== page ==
By Tyler Hooks
The Unprofessionals is sporadic column where we lend our interns, editors or otherwise opinionated people a platform for their voice on RC matters or racing events. The views and opinions expressed in this article are those of the author and do not necessarily reflect the official policy or position of LiveRC. Got an opinion? Submit your story to email@example.com and we might publish it!
At 22, most people my age try really hard to seperate themselves from the label generation Z, but at the end of the day we are the elders of that generation and as much as we may want to get away from that we can't.
As one of those said "elders", which is such a strange thing for someone who is only 22, guys like myself, Tommy Hinz, Jake Mayo etc. kind of became those who the younger guys come to for questions about racing, life, school, girls and just about everything else whether we like it or not. It's a generational thing, those younger guys should they still be in the hobby, will do the same for the generation that follows them. None of us really asked for it, it just happens.
I try my best to answer all those questions and to help lead these kids in the best possible direction which usually ends in me telling them to finish school, go to college or trade school, and have something to do other than R/C racing because even if they are lucky enough to get paid to race, it doesn't last for very long.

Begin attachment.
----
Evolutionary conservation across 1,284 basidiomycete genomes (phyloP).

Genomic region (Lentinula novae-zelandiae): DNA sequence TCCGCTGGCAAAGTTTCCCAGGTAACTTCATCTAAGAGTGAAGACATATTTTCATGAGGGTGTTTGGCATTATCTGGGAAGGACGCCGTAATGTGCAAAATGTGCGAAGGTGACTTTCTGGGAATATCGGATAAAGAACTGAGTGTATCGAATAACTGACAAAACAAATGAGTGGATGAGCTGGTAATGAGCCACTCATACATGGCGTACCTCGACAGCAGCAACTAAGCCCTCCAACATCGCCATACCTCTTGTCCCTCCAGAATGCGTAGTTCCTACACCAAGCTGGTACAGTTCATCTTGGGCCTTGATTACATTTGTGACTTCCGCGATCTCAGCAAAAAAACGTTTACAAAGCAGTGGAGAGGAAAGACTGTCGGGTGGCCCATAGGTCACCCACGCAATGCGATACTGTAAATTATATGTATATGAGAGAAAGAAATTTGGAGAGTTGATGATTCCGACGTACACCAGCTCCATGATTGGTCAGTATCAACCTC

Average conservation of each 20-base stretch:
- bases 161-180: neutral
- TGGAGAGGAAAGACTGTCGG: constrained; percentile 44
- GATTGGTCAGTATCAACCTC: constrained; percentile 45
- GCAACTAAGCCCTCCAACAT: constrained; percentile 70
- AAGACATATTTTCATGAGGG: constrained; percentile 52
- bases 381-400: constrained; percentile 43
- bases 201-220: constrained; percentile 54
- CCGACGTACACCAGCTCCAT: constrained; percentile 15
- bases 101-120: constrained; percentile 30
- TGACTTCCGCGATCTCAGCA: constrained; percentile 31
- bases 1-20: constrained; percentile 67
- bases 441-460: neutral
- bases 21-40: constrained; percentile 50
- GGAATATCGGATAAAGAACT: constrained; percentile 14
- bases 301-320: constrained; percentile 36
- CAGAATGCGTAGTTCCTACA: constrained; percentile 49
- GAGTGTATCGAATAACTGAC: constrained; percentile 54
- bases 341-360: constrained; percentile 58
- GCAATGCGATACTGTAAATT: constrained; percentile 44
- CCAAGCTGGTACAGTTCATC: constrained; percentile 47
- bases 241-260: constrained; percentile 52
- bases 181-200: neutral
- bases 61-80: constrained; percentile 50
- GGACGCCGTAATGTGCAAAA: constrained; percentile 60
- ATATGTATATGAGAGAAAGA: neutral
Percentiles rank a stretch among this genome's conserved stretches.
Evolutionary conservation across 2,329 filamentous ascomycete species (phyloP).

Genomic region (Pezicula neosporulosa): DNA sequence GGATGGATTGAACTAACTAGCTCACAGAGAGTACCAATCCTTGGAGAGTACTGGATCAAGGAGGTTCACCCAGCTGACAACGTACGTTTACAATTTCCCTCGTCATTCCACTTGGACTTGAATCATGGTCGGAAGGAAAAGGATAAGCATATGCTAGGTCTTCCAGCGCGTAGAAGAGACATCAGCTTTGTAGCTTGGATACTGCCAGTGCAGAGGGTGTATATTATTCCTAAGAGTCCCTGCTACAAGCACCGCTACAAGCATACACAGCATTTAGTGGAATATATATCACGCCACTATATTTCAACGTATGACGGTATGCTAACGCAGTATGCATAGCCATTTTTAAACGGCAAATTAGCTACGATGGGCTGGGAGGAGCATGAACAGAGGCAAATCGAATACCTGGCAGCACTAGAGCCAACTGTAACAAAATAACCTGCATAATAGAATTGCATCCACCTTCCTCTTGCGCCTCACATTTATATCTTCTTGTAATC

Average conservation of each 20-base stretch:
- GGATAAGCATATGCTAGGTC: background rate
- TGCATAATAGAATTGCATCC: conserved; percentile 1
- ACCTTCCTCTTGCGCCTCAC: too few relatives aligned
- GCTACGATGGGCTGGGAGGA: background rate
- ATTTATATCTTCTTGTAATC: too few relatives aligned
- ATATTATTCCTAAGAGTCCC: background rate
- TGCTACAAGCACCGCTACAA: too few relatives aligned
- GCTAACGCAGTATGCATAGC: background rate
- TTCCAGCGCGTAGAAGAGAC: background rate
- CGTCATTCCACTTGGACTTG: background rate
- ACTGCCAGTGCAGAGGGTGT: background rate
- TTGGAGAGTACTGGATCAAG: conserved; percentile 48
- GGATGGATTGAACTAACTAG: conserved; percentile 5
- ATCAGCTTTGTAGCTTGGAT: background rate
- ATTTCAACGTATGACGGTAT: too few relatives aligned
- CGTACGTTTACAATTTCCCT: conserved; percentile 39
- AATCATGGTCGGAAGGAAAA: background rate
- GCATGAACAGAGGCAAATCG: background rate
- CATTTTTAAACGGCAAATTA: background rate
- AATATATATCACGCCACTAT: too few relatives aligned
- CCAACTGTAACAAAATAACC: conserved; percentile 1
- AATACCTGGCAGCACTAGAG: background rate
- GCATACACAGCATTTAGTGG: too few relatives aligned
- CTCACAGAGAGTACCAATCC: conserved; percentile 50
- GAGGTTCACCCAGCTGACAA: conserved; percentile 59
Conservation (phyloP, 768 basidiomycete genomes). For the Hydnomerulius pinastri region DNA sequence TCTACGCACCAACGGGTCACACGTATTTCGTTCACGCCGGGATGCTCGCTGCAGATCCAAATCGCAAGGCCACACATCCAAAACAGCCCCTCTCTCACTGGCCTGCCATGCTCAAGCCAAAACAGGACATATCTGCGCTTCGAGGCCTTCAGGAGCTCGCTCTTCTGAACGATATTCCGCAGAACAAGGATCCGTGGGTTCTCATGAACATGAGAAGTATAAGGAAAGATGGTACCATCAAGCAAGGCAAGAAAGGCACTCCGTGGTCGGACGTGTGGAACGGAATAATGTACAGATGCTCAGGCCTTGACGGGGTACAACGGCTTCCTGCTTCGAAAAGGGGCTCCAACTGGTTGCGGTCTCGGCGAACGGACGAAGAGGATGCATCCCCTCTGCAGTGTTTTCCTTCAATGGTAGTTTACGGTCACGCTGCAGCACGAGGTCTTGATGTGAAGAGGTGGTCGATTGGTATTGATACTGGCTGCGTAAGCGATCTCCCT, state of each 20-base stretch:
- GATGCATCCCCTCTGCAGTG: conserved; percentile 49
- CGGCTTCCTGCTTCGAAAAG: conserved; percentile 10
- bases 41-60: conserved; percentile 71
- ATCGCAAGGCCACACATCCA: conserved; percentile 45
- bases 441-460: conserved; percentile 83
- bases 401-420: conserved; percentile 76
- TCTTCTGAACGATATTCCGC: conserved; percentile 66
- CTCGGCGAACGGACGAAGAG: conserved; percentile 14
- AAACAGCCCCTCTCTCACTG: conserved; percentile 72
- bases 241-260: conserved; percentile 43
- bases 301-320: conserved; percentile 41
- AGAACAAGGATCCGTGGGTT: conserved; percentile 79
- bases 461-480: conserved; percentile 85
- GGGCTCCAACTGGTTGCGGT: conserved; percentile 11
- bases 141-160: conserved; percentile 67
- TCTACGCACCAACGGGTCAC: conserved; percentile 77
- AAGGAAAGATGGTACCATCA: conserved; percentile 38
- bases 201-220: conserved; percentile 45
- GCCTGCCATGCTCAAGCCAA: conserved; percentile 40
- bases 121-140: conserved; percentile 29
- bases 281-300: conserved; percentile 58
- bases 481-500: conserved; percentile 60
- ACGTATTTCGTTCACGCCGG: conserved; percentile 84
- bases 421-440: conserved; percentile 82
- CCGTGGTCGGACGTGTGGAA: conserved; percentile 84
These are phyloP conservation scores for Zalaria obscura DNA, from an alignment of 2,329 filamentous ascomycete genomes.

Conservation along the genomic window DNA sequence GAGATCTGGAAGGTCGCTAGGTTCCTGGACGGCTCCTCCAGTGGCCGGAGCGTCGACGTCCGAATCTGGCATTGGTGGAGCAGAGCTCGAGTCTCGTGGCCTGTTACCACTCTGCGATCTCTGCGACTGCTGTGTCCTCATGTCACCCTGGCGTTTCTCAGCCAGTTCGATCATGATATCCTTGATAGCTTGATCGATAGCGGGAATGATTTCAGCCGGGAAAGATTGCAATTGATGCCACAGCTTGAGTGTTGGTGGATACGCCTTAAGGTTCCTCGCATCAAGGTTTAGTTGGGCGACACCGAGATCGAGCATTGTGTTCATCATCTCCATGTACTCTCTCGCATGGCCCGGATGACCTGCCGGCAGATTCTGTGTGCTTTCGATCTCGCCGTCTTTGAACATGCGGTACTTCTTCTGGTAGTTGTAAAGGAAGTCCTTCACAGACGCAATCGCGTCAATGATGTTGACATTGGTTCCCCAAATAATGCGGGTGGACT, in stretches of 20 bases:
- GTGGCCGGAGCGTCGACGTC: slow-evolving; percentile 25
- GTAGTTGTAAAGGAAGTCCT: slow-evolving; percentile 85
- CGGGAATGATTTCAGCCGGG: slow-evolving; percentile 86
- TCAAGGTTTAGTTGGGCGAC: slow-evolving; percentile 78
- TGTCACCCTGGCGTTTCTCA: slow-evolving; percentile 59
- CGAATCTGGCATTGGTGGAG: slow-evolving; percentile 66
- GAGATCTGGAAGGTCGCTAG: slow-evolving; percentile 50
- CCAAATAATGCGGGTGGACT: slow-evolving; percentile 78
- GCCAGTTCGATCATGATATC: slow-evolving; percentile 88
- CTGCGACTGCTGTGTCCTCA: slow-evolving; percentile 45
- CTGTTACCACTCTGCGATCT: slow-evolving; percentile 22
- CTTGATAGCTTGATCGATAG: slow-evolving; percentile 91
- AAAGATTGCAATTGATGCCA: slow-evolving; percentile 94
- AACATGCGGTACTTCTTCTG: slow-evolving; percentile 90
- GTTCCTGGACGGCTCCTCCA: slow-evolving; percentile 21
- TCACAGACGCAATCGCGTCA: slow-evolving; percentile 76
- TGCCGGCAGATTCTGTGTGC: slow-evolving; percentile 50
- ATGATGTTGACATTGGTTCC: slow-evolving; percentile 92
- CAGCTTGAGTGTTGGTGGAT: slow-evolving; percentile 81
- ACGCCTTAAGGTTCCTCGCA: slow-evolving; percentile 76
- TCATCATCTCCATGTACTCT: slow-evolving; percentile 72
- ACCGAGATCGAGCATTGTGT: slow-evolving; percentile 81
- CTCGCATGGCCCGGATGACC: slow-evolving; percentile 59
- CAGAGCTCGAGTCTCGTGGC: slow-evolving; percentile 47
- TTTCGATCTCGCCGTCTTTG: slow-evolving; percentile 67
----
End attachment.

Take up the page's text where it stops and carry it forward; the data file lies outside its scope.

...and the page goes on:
Enough of that though, just a bit of a preface about why these two specific moments in time Sunday were so interesting to me. I'm pretty sure the oldest guys in the Open A mains were Blake Champlin and Jackson Brunson who are both younger than me and I think that might be a record, so congratulations to all the A finalists. These guys battled their hearts out, some of them for 40 minutes others for 20 and ultimately only 2 guys were able to win while 98 of us were losers.
Following these high pressure races emotions tend to fly and people often say things they don't mean, but Sunday was different. Tom Rinderknecht and Aydin Horne were the winners and everyone else went home disappointed, but for the minute or two that followed each of the A2 mains, everyone and I mean everyone on the stand took a moment to be excited and show some respect to the winners. While moms and dads had mixed feelings of frustrations for their kids, and the rest of us in the building were frustrated about our lackluster results, those young individuals put everything to the side and were just simply excited for their buddies knowing all the hard work everyone put in and how much it meant to them.
You can say what you will about Generation Z, and I'm sure people will, but I learned a lot about respect from those young gentlemen on Sunday and I'm proud to call them friends. Good work boys, see you at the next one!